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I don’t care for whom the bell tolls, as long as it’s not for me



I don’t care for whom the bell tolls, as long as it’s not for me

Since Alexander Graham Bell patented the first telephone in the 1870s, it’s shaped human behaviour. And not always in a good way.

Tracey Hawthorne

Readers of a certain age may remember that scene from the 1979 movie When a Stranger Calls, when the awful realisation dawned that the stalker was phoning his victim from inside the house. Shivers ran down our spines and the hair on the back of our necks stood up in shock and horror.That’s how I feel every time my phone rings.
This may have something to do with having grown up in the long-ago days when there was just one family phone, usually a black Bakelite instrument so heavy that it seemed to have its own gravitational field, and which squatted somewhere in the middle of the house.Prior to the advent of the answering machine, the tyranny of this telephone was total: if you didn’t get to it before it stopped ringing, you could catastrophically miss that all-important call – which, depending on the person waiting for it, could be anything from hot gossip to a potential romantic interest, a job offer, or news of a big win.
The era of the answering machine tethered to a landline was, in my opinion, the pinnacle of telecommunication: it put the human who owned the phone front and centre, via call-screening, as he/she waited for the answering machine to kick in, to hear if he/she wanted to pick up or not. The answering machine could be interrupted for those in favour, or left to record the impotent bleatings of those not, which could then be immediately and mercilessly erased.Fast-forward to the days of smartphones, and the tyranny has returned tenfold, like some particularly toxic demonic presence, stronger than ever. Other than by caller ID (which is often just “private number”), the only way you can “screen” incoming cellphone calls is by letting them go to voicemail, then, afterwards, dialling into voicemail yourself to find out who it was and what they said.But maybe that’s moot, because the function of the smartphone is, anyway, no longer just to keep us connected to specific others (mom, best friend, partner, work, doctor) during civilised hours of the day, leaving us plenty of time to sleep, read, get together for meals and otherwise comport ourselves as normally functioning creatures. Now, it chains us zombie-like to the entire rest of the world literally all the time.
Its function has changed in another way, too: its use as an instrument via which to talk to people using speech has diminished significantly. Now, text messages, emojis, gifs, videos and photos do the same job, and often more pertinently and entertainingly.A downside of that is that the cellphone, given how rarely it rings as a prelude to a spoken conversation, has resurrected that abiding fear of most people and all parents: the phone that rings after 10pm (or a little earlier or later, depending on what the individual considers a “civilised hour“ to be). Because, as we all know, a phone that rings late at night or early in the morning heralds only bad news or an emergency of some sort. Nobody in their right mind would dream of texting news of a serious illness, a horrible accident or a death.And then there are the cold-callers. In the days of the landline, these annoying salespeople shrilled their way, uninvited and unwelcome, into living rooms all over the country just as ordinary folk were settling down with a well-earned glass of wine or cup of tea after a hectic working day, in order to try to sell them something they didn’t want or need and almost certainly couldn’t afford. This gave rise to an entire subculture of “how to deal with cold-callers”, which ranged from slamming down the receiver to blowing a whistle into it and lots of other methods in between, many of them involving enthusiastic swearing.Today, in the era of automation, cold-callers aren’t human. So your phone rings, you check the caller ID (sales companies have wised up – it’s often an actual cellphone number, which may fool you into thinking it’s someone with whom you may want to have a conversation) and you answer it. There’s a second of silence, then a click, and then – astonishingly – a prerecorded voice assails you: “Good day! Do you have adequate house and car insurance? If not, you may be interested in our …”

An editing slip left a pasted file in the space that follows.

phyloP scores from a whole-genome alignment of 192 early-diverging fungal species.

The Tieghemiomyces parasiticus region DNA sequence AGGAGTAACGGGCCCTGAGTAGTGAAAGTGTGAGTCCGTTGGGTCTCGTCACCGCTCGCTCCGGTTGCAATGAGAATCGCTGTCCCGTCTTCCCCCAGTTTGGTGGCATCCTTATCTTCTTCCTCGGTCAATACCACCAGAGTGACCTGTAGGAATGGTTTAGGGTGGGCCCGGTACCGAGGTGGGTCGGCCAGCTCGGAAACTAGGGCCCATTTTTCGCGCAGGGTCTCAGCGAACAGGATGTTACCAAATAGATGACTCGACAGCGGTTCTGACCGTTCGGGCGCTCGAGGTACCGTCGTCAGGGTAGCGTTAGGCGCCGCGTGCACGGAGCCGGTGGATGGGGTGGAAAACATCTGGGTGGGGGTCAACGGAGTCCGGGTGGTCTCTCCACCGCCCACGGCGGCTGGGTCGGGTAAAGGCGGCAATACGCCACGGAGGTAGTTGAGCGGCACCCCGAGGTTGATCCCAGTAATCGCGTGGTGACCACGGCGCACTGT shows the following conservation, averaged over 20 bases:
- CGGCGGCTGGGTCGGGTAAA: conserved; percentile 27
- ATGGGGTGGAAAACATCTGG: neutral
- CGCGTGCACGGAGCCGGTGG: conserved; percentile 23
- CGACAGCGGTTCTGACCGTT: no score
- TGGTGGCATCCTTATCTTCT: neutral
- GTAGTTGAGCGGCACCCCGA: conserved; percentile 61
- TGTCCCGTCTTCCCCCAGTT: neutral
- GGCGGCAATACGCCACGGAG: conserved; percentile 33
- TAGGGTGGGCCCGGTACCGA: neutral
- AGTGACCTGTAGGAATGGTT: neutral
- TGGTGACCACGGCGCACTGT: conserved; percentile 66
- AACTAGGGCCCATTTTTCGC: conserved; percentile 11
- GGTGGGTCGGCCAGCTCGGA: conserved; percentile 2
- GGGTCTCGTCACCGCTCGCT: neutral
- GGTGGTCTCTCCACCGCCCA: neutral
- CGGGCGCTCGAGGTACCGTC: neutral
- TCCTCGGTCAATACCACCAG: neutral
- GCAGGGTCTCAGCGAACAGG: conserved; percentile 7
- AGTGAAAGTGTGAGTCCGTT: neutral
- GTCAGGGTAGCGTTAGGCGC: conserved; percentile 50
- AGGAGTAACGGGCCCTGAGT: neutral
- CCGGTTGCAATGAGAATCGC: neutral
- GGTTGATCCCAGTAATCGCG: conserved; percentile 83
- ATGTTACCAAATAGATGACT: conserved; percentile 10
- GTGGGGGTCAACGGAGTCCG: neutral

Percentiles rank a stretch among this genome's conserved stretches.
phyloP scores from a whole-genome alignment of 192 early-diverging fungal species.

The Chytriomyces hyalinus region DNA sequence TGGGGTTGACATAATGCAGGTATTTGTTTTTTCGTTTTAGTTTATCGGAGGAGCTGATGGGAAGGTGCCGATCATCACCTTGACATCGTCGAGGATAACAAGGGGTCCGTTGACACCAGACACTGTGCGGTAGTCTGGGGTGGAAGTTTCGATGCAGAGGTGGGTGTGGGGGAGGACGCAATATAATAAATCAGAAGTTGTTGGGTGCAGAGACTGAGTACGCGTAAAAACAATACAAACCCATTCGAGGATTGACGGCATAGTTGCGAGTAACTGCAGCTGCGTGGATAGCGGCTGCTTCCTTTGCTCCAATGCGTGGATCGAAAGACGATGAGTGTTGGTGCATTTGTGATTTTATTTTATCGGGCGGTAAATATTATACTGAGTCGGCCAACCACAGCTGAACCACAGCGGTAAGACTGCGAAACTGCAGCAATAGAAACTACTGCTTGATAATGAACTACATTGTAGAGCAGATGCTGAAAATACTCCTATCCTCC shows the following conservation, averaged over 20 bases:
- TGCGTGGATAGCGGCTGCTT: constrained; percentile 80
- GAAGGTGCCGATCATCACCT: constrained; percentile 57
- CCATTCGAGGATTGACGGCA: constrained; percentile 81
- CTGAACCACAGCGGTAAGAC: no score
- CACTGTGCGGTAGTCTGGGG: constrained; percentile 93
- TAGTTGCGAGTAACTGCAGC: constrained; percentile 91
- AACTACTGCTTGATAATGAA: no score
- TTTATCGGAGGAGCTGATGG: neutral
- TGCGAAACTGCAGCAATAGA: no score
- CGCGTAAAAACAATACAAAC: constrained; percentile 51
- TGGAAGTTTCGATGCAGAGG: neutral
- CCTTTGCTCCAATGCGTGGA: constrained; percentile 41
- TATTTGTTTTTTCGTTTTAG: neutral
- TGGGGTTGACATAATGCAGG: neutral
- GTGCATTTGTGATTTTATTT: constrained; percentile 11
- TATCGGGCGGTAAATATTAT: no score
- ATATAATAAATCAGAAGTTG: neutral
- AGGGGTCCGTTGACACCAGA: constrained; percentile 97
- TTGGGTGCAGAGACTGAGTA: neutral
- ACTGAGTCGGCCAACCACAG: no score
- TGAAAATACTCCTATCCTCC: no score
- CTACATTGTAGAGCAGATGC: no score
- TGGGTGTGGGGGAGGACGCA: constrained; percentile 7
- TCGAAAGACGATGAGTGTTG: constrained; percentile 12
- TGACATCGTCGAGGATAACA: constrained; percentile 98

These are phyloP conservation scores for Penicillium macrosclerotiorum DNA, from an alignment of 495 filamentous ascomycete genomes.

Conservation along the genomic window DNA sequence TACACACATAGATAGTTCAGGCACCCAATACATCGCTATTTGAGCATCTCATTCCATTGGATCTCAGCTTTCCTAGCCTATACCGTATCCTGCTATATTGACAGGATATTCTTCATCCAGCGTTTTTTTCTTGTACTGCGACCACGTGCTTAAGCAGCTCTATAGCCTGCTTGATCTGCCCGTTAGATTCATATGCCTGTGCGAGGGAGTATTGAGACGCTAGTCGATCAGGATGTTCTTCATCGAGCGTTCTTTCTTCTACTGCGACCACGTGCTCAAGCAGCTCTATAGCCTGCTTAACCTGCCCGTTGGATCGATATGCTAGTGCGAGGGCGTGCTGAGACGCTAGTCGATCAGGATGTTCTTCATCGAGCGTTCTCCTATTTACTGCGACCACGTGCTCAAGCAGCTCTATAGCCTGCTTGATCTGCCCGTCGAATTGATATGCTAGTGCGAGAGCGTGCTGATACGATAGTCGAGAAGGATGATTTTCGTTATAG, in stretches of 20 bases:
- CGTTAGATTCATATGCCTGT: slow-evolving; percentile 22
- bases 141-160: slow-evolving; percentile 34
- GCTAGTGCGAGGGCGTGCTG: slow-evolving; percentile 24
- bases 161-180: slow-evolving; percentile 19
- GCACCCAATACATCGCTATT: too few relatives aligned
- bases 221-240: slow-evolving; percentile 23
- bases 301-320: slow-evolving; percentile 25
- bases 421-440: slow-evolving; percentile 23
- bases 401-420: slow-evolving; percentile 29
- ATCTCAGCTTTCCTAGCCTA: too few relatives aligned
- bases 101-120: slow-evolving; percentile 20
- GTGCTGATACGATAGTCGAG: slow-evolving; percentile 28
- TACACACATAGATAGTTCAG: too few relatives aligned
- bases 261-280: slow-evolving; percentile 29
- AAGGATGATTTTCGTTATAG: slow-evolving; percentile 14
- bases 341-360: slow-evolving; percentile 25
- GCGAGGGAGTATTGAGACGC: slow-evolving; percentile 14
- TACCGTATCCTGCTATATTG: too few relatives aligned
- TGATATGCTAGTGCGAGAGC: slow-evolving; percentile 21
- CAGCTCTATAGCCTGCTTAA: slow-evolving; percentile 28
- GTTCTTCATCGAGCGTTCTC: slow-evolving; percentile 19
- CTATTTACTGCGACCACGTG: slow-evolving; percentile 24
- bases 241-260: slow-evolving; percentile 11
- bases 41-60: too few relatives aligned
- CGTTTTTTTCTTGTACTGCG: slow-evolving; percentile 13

What I want to know is who actually listens all the way to the end of one of these prerecorded cold-selling spiels? I can only imagine it’s someone who might text news of a serious illness, a horrible accident or a death.

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